Trump Outraged Over PA Voting Registration

( – Twenty-three US states, along with the District of Columbia, automatically register citizens to vote when they apply for a driver’s license, but Governor Josh Shapiro (D) wants to add Pennsylvania to the list. Former President Donald Trump is outraged over the idea, telling his followers on Truth Social that the outcome would be “a disaster” and Americans needed to take the issue immediately to court. He also called upon the Pennsylvania Republican Party to intervene.

Newsmax reports that Shapiro plans to enact the change without legislation, which Trump states is unconstitutional. The former president also alludes that the move would make it easier for Democrats to cheat in the next elections. He alleges that the automatic registrations would ultimately harm his chances at the polls and further erode the nation.

Shapiro’s planned changes affect the electronic template Pennsylvania residents use to apply for a new or renewed driver’s license. Whereas the old template had a prompt asking if users wanted to register to vote, the updated one automatically takes them to a voter registration page. It’s important to note that both routes allow applicants to opt out of the process if they don’t want to complete the form; it’s not mandatory.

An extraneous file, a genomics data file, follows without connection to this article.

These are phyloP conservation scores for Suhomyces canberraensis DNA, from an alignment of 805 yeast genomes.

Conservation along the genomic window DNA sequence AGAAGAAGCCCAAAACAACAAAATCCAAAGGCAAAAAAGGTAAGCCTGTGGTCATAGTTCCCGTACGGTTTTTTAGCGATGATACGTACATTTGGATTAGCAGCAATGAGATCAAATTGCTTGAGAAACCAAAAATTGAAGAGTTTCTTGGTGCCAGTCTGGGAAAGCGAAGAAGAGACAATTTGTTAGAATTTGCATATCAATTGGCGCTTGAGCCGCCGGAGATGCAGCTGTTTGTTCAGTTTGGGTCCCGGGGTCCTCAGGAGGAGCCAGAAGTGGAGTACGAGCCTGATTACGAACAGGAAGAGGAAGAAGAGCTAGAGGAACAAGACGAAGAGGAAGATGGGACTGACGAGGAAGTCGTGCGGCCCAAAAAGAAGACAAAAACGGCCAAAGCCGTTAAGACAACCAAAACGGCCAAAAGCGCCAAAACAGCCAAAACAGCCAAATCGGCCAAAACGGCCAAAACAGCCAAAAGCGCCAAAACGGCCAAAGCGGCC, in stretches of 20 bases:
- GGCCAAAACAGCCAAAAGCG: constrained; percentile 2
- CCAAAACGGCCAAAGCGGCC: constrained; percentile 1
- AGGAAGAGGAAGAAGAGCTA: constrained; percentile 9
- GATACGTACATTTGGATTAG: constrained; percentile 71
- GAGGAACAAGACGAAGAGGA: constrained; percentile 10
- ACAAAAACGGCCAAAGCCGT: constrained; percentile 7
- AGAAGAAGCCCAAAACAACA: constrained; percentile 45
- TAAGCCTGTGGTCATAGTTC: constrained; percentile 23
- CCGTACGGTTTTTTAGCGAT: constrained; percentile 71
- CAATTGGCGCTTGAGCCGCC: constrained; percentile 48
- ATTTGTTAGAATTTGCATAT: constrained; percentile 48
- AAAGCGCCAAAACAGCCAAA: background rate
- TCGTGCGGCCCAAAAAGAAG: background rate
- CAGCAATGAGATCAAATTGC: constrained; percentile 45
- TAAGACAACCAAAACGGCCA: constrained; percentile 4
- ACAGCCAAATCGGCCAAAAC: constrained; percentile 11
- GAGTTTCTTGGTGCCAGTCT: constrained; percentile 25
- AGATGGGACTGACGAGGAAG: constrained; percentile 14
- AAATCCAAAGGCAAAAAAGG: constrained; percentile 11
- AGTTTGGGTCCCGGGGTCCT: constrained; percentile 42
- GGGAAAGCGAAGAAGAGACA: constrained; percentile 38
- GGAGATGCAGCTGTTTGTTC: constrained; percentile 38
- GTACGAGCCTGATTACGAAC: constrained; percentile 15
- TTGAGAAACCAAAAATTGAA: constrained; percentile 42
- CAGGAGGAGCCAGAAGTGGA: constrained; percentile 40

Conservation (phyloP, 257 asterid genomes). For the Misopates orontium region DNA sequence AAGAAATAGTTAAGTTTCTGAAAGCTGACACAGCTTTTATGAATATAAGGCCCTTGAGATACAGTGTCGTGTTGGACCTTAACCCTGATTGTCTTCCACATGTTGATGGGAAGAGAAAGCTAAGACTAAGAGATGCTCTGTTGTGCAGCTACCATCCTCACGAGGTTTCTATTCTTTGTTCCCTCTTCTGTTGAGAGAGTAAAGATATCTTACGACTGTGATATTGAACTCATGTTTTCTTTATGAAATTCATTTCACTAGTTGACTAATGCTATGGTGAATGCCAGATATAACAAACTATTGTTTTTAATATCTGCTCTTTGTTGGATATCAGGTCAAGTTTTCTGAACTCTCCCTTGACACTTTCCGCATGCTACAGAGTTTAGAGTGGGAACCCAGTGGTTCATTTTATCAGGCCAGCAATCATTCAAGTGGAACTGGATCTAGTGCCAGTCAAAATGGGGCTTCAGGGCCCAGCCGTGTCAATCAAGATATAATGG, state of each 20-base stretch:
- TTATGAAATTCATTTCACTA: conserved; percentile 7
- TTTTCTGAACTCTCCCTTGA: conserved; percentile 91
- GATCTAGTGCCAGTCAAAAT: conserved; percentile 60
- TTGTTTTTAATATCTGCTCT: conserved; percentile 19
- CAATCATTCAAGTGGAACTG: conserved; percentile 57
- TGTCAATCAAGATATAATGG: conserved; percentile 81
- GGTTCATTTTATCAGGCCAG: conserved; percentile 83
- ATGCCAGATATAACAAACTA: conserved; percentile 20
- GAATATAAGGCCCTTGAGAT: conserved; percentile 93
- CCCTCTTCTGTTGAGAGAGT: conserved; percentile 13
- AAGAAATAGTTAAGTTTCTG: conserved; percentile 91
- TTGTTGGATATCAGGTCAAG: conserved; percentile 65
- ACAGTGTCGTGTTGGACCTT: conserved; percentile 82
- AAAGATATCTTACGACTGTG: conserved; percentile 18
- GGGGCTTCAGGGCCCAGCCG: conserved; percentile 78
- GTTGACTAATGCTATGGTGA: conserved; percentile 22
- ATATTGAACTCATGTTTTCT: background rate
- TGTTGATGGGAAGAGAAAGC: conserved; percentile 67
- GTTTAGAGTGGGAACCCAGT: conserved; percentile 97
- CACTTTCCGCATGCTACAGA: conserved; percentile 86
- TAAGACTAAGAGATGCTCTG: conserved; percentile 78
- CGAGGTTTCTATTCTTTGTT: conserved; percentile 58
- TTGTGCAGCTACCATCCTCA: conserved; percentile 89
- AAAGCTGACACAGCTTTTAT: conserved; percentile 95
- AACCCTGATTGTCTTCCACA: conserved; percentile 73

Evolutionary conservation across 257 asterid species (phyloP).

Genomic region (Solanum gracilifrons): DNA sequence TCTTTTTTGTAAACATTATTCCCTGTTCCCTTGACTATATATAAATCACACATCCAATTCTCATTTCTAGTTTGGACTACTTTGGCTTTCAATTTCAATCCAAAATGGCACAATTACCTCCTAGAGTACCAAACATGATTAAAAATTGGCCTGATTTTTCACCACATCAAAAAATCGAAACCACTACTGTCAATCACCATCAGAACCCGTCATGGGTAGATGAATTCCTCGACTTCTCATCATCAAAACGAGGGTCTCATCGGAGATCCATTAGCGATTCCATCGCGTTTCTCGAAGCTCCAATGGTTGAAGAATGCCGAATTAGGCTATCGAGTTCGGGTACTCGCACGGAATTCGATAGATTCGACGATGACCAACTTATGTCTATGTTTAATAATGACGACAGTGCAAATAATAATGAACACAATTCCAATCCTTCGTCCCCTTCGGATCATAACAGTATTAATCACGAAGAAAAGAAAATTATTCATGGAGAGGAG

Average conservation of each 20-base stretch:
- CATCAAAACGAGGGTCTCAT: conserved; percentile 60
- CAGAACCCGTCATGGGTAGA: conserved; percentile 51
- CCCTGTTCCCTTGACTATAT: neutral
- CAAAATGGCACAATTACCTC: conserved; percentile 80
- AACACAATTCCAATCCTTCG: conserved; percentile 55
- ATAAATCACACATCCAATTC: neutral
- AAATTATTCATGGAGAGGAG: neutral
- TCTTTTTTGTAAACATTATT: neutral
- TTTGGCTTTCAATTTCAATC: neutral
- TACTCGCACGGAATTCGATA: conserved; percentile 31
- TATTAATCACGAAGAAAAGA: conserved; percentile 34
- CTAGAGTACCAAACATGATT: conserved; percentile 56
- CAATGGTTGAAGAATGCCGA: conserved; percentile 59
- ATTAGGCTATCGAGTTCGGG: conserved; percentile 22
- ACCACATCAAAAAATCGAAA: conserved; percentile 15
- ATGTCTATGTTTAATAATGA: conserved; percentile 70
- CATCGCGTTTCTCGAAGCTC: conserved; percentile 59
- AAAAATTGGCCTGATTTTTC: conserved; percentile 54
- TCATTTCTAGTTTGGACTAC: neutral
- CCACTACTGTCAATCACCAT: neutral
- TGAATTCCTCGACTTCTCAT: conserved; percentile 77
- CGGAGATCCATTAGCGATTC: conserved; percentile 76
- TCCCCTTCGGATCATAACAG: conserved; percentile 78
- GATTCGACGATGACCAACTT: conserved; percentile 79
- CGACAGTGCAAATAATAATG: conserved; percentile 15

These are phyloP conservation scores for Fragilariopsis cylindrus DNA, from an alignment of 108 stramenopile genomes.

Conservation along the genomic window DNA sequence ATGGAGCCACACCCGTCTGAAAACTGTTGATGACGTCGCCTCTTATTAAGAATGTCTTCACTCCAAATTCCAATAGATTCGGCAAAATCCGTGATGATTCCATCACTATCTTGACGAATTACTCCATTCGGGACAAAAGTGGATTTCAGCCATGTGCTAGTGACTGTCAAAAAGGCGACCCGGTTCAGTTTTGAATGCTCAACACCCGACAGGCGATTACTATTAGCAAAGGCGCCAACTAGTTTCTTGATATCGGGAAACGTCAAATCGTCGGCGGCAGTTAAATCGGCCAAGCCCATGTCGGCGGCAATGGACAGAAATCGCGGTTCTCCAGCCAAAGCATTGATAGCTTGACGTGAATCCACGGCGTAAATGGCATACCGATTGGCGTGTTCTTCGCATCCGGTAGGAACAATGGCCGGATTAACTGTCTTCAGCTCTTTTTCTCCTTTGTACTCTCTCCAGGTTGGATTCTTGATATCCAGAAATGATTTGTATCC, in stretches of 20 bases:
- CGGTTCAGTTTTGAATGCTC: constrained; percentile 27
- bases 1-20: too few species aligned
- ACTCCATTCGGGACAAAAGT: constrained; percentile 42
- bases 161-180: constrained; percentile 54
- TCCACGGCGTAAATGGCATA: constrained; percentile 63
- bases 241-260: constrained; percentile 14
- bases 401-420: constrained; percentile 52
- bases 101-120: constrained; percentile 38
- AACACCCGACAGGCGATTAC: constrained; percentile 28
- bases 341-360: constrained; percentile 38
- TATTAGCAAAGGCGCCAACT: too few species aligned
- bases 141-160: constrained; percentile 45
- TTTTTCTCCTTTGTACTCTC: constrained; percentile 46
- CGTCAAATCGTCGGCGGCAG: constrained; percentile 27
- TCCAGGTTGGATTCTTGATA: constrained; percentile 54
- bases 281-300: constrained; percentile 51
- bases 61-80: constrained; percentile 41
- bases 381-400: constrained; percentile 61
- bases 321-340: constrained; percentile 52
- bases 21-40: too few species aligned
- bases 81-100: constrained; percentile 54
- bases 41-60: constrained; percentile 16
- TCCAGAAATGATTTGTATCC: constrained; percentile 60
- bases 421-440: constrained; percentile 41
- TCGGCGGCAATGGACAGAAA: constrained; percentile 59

States have been required to offer the option for applicants to register to vote since lawmakers passed the National Voter Registration Act of 1993 (NVRA). Under the law, the Departments of Motor Vehicles throughout most of the US must offer direct links to registration forms when citizens apply for a driver’s license. Whether or not they automatically register users is up to the individual states. Idaho, New Hampshire, Minnesota, North Dakota, Wyoming and Wisconsin — all of which either have no voter registration requirements or allow registration at the polls on Election Day — are exempt from the 1993 law.

The NVRA also requires states to allow mail-in and online voter registrations. Pennsylvania’s form indicates that only US citizens who will be at least 18 years old on Election Day and have lived in state residences for at least 30 days are allowed to register. Violators face fines of up to $15,000 and/or up to 7 years in prison.

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